No one is ever going to buy your version of your idea, they’ll only buy their version of your idea. The sooner they start making your idea their own, the more likely is that they’re going to buy it. Of course, the off-the-cuff notes they’re throwing out might sound terrible, but you have to respond immediately with “Yes! And…” Give them their buy-in, then steer it back in a better direction.
Then you go home and wait for the phone to ring. And wait. And wait. Guess what? You’ve just met the other kind of asshole: the ones who kill you with kindness. Other creative businesses aren’t like this. If you sell a novel or play, everybody quickly reminds you not to get too excited because you’re never going to get rich. So why is Hollywood run on false praise and pie-in-the-sky promises?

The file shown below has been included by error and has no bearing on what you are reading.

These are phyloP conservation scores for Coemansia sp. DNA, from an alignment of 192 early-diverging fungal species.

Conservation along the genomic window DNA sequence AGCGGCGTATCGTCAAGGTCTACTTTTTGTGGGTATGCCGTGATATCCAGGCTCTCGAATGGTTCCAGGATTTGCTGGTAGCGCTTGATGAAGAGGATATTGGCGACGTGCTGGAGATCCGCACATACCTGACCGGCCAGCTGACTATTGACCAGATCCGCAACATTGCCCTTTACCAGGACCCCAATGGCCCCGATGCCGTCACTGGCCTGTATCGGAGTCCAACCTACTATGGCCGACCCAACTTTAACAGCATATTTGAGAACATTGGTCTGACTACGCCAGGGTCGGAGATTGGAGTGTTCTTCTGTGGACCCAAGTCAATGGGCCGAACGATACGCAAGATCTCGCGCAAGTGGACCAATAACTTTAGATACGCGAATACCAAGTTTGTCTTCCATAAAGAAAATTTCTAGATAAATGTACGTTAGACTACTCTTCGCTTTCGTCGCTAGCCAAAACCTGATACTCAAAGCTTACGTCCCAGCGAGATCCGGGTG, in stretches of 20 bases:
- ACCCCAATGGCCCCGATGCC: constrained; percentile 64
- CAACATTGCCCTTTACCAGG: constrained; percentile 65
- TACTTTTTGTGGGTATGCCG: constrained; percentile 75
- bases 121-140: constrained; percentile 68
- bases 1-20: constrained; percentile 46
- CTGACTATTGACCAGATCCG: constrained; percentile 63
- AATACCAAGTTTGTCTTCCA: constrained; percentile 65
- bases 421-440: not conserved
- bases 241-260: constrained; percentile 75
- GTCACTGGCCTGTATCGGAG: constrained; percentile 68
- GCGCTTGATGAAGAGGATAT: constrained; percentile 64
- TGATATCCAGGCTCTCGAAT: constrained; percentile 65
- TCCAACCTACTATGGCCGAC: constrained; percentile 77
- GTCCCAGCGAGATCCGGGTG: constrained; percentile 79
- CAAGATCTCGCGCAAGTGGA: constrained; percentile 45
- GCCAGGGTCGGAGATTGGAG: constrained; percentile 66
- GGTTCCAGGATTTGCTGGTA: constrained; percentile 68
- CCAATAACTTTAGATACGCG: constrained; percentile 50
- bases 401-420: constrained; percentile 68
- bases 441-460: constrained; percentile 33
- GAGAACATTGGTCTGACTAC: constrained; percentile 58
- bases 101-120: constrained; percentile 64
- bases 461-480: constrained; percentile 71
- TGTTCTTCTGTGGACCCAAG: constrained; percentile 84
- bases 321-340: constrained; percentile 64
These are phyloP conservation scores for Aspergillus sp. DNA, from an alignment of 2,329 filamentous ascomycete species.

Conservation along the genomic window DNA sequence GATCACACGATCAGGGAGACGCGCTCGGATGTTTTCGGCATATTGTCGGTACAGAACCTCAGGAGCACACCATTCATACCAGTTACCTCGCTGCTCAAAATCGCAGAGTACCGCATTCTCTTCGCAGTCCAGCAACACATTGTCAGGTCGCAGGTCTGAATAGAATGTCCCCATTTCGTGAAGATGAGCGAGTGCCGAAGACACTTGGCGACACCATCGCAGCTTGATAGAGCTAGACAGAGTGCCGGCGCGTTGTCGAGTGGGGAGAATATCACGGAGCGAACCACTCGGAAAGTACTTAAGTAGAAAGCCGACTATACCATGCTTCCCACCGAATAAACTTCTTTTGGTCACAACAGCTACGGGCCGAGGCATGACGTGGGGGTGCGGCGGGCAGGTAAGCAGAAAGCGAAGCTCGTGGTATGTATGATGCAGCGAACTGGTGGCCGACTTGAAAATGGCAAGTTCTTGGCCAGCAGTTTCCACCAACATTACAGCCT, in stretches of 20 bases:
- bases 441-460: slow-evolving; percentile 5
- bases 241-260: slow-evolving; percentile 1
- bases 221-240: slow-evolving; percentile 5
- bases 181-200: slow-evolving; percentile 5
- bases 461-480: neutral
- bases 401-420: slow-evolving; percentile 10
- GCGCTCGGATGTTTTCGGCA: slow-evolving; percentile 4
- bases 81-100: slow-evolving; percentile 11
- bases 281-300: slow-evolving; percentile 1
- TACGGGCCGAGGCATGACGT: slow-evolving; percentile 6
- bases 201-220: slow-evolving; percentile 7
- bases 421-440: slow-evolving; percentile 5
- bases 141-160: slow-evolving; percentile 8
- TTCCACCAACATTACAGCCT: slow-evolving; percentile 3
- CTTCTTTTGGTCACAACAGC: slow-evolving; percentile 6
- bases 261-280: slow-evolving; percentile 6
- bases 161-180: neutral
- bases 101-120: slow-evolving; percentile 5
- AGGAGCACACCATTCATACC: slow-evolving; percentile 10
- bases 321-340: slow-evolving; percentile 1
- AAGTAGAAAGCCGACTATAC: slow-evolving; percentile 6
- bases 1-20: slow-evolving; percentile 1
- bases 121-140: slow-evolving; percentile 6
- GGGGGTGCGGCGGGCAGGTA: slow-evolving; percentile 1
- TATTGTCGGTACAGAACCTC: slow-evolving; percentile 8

I think one reason is simply that it’s based in California, where being too sunny comes with the territory. You read “Grapes of Wrath” in high school—what happens there? Think back...
California orchard-owners scatter the entire country with flyers telling everybody to come west where they’ll live a life of ease and fortune, but when they arrive they find troops at the border to keep them out. So why were they invited? Simply because the orchard-owners wanted to depress wages by threatening their current workers with a horde of replacements on the border.